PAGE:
What’s the iX3 like inside?
There isn’t much to option inside this SUV. The standard gear includes a sunroof, head-up display, leather upholstery, heated and powered front seats, reclining second row seats, an automatic tailgate, interior lighting, and a 12.3-inch infotainment screen matched to a 16-speaker Harman/Kardon sound system.
Smartphone mirroring includes iPhone and Android platforms and there’s a wireless charging pad up front.
Cargo space is still a more-than-decent 510 litres, given the batteries are housed under the entire floor, rather than under the cargo area, as they are in the plug-in hybrid, which consequently only has 450 litres of space.
A tyre repair kit is as good as it gets if you puncture one of the 20-inch tyres.
What’s under the BMW iX3’s bonnet?
Not very much. The electronics are stowed under the plastic cowl but the 210kW/400Nm electric motor sits at the back of the iX3 (which is why the boot space is down by 40 litres on a regular X3).
The 80kWh battery pack is housed under the floor of the electric SUV, which helps keep a low centre of gravity, given the mass is around 500kg.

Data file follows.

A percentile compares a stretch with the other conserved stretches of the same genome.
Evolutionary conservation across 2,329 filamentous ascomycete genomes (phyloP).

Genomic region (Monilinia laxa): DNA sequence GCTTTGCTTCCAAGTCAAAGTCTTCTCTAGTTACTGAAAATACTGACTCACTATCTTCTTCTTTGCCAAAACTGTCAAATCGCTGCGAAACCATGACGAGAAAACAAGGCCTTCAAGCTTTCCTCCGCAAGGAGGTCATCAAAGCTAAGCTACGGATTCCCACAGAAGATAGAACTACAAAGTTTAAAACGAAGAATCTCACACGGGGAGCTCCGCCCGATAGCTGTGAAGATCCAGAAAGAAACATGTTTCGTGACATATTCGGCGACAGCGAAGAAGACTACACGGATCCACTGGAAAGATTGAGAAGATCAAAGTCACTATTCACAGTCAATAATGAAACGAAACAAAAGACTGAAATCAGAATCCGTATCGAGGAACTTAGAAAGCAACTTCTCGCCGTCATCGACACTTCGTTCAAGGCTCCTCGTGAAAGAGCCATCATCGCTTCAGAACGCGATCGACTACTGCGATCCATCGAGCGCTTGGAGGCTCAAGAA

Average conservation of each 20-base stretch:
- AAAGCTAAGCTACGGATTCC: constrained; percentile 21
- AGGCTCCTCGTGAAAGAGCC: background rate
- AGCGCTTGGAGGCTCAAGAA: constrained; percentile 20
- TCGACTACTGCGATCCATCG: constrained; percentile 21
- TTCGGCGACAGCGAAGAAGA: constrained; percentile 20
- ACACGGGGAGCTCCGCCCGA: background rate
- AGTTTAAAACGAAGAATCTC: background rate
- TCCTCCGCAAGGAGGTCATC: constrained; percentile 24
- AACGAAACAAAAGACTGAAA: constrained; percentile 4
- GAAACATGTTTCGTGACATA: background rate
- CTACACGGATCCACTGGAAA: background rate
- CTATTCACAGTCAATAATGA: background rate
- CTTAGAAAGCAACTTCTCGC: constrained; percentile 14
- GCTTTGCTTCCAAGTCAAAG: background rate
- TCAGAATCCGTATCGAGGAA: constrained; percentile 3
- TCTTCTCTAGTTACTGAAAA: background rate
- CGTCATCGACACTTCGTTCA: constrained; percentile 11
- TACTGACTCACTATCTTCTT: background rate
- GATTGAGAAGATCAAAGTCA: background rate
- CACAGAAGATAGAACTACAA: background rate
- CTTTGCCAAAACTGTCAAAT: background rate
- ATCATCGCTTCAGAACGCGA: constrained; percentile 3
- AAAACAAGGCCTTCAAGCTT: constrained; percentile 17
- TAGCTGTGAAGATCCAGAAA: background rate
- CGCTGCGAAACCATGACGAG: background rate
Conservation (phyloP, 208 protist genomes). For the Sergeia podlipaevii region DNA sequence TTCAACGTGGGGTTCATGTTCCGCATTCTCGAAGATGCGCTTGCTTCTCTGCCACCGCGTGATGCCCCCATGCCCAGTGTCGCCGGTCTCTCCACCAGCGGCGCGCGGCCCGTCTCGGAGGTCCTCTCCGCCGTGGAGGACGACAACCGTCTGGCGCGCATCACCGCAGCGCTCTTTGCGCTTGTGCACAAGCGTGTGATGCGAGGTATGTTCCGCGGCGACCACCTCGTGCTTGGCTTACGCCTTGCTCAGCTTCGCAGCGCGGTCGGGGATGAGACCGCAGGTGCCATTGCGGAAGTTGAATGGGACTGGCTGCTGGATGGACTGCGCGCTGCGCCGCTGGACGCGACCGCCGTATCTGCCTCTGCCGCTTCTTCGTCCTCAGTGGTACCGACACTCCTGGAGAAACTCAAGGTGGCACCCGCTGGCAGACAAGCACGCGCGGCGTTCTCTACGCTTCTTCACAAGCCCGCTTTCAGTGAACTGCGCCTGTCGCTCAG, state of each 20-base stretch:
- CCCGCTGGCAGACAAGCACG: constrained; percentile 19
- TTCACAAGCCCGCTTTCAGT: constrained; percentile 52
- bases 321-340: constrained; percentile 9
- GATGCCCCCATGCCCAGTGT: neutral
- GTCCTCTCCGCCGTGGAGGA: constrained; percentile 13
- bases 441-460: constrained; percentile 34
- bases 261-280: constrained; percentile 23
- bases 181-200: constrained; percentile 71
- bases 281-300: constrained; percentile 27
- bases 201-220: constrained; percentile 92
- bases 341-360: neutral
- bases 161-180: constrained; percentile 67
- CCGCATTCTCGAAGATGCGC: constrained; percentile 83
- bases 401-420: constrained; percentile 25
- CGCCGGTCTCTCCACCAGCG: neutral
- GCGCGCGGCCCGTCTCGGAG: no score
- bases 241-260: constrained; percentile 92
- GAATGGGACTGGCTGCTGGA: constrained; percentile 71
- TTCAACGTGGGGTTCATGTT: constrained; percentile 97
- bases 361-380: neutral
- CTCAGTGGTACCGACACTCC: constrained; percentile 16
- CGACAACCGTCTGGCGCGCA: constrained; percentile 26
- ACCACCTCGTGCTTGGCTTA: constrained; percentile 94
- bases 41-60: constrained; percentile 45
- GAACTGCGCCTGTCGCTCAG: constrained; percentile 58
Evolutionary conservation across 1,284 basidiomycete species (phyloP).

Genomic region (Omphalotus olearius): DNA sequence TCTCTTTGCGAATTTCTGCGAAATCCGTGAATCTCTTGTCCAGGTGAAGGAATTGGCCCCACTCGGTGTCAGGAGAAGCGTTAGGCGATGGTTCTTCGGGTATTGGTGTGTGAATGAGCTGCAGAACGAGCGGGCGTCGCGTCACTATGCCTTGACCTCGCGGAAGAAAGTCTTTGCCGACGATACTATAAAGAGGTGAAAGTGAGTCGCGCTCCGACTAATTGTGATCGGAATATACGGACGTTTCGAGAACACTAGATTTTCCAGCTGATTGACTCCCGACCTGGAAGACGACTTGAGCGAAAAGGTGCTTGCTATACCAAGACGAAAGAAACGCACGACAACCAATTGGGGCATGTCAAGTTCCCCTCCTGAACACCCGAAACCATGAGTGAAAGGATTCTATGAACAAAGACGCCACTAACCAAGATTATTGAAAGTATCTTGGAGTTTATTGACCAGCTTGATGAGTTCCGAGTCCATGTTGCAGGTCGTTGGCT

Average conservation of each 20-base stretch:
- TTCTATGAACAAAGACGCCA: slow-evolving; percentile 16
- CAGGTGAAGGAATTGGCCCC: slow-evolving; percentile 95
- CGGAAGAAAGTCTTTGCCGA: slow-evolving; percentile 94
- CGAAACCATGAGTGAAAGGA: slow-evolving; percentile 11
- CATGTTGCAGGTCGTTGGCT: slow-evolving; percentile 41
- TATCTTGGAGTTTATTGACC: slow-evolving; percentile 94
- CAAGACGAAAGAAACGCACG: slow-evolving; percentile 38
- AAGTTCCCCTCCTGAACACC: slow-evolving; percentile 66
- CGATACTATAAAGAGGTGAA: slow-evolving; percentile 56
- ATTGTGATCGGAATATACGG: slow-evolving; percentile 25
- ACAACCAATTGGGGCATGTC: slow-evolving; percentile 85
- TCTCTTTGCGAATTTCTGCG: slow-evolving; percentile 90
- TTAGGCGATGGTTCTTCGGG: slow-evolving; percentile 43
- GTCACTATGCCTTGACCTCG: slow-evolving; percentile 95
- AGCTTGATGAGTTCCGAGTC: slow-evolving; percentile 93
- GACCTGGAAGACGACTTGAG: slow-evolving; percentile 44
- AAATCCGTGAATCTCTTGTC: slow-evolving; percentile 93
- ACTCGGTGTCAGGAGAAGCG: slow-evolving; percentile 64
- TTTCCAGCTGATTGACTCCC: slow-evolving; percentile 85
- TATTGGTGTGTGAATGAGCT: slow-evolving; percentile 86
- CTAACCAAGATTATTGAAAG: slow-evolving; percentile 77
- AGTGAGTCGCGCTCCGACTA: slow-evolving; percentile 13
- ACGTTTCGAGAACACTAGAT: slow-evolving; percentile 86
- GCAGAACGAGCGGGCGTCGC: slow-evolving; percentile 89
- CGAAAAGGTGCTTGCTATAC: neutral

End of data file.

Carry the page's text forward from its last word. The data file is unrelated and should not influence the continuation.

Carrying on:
BMW claims a 6.8-second sprint to 100km/h and a top speed of 180km/h.
Is the BMW iX3 efficient?
The claimed range under the WLTP testing cycle is 460km. Owners who max out their regeneration rate (there are four levels of braking energy recovery) may come close to it, providing they’re not using the heating or air-conditioning.
A more realistic mark for typical drivers will be just under 400km. The mid-sized SUV can be recharged on a 150kW DC public charger, with BMW quoting a 10-80 per cent recharge time of 32 minutes.
Hook the iX3 up to a home Wallbox with 11kW of output and a full recharge will take a claimed 7.5 hours.
Make the mistake of plugging it into a standard 1.8kW wall socket and the car will be stationary for around 44 hours. That’ll spoil your weekend.
That’s why one of the big selling points of the iX3 is the fact it comes standard with complimentary five-year subscription to charge at Chargefox public charging stations.
That’s a lot of free and relatively fast-acquired energy.